March 11 and 12 mark the earliest we have scheduled the Harvey County Home and Garden Show, ever. So it is fitting that my column this week is about planting and growing some of the coldest loving plants in Harvey County.
This group of plants can withstand colder temperatures. Normally these plants can go in as early as the middle of March. Watch the forecast before planting.
Following is more detailed information on planting. As with other vegetables, be sure to fertilize before planting and work the fertilizer into the soil. It is best to have a soil test done to determine what is actually needed as many of our soils have enough fertility to only need a nitrogen-only fertilizer. If you don’t wish to use a soil test, use a fertilizer with nitrogen only or nitrogen with low phosphorous and potassium.
Broccoli and cabbage are normally started from seed indoors and then transplanted outside at this time. Acclimated plants can take temperatures down to the mid- to lower-20s without damage. Plants that are coming out of a protected environment (not acclimated) will need to be gradually exposed to the wind and cold so they develop the toughness necessary to thrive in early spring conditions. This may take as long as a week if plants start out “soft.” When planting, use a “root stimulator” or transplant solution to water in after the plants are set. About 1 cup of solution per plant is sufficient.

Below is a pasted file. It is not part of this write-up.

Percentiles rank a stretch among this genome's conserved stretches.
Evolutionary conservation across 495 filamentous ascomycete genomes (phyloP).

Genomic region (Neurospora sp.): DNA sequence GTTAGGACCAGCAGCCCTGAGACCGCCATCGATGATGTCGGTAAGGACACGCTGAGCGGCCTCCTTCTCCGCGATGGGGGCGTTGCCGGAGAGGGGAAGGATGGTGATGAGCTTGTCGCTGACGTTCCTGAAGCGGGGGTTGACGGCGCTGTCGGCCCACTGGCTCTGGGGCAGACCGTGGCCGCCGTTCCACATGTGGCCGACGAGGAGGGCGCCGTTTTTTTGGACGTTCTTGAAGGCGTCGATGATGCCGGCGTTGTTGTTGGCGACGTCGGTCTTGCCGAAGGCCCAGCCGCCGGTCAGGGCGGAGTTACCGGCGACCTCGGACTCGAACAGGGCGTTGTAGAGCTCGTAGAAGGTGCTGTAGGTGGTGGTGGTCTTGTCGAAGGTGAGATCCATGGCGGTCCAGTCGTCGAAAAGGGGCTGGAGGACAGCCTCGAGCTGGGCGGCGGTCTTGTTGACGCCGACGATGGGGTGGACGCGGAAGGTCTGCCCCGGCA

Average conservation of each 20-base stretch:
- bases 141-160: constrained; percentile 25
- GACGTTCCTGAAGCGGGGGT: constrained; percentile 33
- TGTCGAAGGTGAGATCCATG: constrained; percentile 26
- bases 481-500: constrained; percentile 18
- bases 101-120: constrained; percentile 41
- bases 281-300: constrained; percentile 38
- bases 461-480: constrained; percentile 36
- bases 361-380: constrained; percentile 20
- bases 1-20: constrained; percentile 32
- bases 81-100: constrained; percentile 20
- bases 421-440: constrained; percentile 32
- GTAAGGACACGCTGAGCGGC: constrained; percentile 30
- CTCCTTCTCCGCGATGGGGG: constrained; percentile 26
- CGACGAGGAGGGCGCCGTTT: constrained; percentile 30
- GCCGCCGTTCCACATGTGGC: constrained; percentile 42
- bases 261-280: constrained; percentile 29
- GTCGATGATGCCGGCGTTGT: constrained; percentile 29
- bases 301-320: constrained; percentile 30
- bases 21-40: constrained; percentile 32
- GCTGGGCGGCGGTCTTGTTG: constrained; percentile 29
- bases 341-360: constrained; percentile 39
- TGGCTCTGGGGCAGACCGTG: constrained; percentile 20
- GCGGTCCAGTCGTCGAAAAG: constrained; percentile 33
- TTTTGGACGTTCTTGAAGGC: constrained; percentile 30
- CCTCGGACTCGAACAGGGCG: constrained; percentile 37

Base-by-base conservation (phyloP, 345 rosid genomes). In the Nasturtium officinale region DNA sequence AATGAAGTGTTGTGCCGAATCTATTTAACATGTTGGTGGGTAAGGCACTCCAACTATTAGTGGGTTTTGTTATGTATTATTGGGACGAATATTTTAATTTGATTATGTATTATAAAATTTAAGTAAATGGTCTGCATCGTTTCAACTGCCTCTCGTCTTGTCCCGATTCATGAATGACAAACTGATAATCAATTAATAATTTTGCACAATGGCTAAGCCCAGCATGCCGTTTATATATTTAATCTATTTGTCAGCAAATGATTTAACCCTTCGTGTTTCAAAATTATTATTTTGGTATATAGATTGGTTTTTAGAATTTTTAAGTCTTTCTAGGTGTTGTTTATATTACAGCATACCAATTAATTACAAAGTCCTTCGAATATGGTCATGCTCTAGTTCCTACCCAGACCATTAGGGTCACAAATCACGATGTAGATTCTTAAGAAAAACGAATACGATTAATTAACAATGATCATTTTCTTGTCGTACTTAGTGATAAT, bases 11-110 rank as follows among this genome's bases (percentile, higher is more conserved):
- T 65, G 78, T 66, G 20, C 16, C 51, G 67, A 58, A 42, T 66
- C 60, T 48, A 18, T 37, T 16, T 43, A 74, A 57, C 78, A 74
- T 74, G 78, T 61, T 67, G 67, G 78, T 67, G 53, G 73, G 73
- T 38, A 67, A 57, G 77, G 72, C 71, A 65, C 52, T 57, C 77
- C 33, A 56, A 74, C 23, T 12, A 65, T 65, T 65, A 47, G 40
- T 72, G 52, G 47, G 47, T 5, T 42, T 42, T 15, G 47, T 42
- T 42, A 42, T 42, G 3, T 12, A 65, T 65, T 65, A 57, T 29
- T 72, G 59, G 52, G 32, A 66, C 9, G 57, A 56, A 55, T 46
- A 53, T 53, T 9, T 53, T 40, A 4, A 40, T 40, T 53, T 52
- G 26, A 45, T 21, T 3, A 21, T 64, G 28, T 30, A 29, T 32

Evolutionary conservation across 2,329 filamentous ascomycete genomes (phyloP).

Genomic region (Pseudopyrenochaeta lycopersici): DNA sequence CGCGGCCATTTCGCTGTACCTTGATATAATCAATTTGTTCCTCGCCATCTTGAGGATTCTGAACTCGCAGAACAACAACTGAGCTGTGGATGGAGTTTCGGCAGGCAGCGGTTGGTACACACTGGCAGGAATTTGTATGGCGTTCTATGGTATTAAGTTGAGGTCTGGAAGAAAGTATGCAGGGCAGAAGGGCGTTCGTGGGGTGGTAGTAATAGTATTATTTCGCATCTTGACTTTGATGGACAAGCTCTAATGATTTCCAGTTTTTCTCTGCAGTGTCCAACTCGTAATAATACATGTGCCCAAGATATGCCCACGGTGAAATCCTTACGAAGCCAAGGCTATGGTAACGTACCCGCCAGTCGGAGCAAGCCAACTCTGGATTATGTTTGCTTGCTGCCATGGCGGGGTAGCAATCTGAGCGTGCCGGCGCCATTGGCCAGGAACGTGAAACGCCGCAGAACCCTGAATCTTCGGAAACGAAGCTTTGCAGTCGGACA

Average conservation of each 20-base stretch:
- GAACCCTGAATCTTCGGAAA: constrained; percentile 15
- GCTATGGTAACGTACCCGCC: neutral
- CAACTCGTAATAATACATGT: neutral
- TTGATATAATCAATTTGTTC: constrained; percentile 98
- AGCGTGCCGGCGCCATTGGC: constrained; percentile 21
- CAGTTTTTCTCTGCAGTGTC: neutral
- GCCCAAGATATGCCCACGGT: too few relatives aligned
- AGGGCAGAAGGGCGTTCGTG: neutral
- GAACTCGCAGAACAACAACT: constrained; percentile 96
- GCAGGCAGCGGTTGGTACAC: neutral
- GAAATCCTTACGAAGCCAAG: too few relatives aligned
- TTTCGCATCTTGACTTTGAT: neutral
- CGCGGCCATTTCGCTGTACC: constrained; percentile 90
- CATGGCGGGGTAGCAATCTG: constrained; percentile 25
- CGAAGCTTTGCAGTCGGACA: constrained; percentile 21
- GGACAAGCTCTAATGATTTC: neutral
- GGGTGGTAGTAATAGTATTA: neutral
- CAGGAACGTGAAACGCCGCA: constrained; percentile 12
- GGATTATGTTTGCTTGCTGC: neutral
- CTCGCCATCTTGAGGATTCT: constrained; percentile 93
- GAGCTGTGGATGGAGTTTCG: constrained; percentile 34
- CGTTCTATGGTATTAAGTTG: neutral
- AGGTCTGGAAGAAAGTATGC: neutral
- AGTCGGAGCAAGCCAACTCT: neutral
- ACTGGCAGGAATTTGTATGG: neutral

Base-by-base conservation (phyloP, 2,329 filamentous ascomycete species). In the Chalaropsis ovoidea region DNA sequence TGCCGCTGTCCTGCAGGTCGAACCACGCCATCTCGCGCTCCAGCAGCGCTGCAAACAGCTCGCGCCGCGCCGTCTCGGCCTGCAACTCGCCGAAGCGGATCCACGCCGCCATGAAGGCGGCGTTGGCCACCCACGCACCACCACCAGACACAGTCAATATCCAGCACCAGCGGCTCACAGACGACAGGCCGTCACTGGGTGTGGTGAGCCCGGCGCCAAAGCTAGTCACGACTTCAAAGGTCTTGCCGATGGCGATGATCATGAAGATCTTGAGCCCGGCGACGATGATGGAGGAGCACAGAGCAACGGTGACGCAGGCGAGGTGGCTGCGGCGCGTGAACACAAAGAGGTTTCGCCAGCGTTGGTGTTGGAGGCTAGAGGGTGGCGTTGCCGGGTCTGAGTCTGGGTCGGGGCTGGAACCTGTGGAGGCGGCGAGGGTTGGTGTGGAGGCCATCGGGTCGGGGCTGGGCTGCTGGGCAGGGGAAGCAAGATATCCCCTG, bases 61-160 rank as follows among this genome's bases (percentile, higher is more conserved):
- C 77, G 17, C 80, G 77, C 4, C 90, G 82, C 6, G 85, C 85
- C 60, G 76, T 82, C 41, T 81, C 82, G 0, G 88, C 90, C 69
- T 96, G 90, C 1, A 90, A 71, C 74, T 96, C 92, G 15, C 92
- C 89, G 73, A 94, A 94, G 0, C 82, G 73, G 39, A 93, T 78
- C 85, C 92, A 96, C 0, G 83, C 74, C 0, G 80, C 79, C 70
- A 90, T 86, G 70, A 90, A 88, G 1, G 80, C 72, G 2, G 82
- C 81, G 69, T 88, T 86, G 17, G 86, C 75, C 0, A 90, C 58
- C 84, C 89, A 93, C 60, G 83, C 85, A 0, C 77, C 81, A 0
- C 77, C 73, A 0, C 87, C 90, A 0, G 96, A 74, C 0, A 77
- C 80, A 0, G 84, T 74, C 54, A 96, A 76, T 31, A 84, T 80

Onions are normally grown from either sets (small bulbs) or plants. Plants are more often labeled as to variety. Onions can be planted thickly if young plants are harvested for green onions so that the remaining onions are thinned. Those left to develop bulbs will need to be about 4 to 6 inches apart. Onions are shallow rooted, so be sure to water if the weather turns dry.
— Scott Eckert is a Kansas State Research and Extension Agent for Harvey County. Horticulture is his specialty. The Harvey County Extension Office can be contacted at 284-6930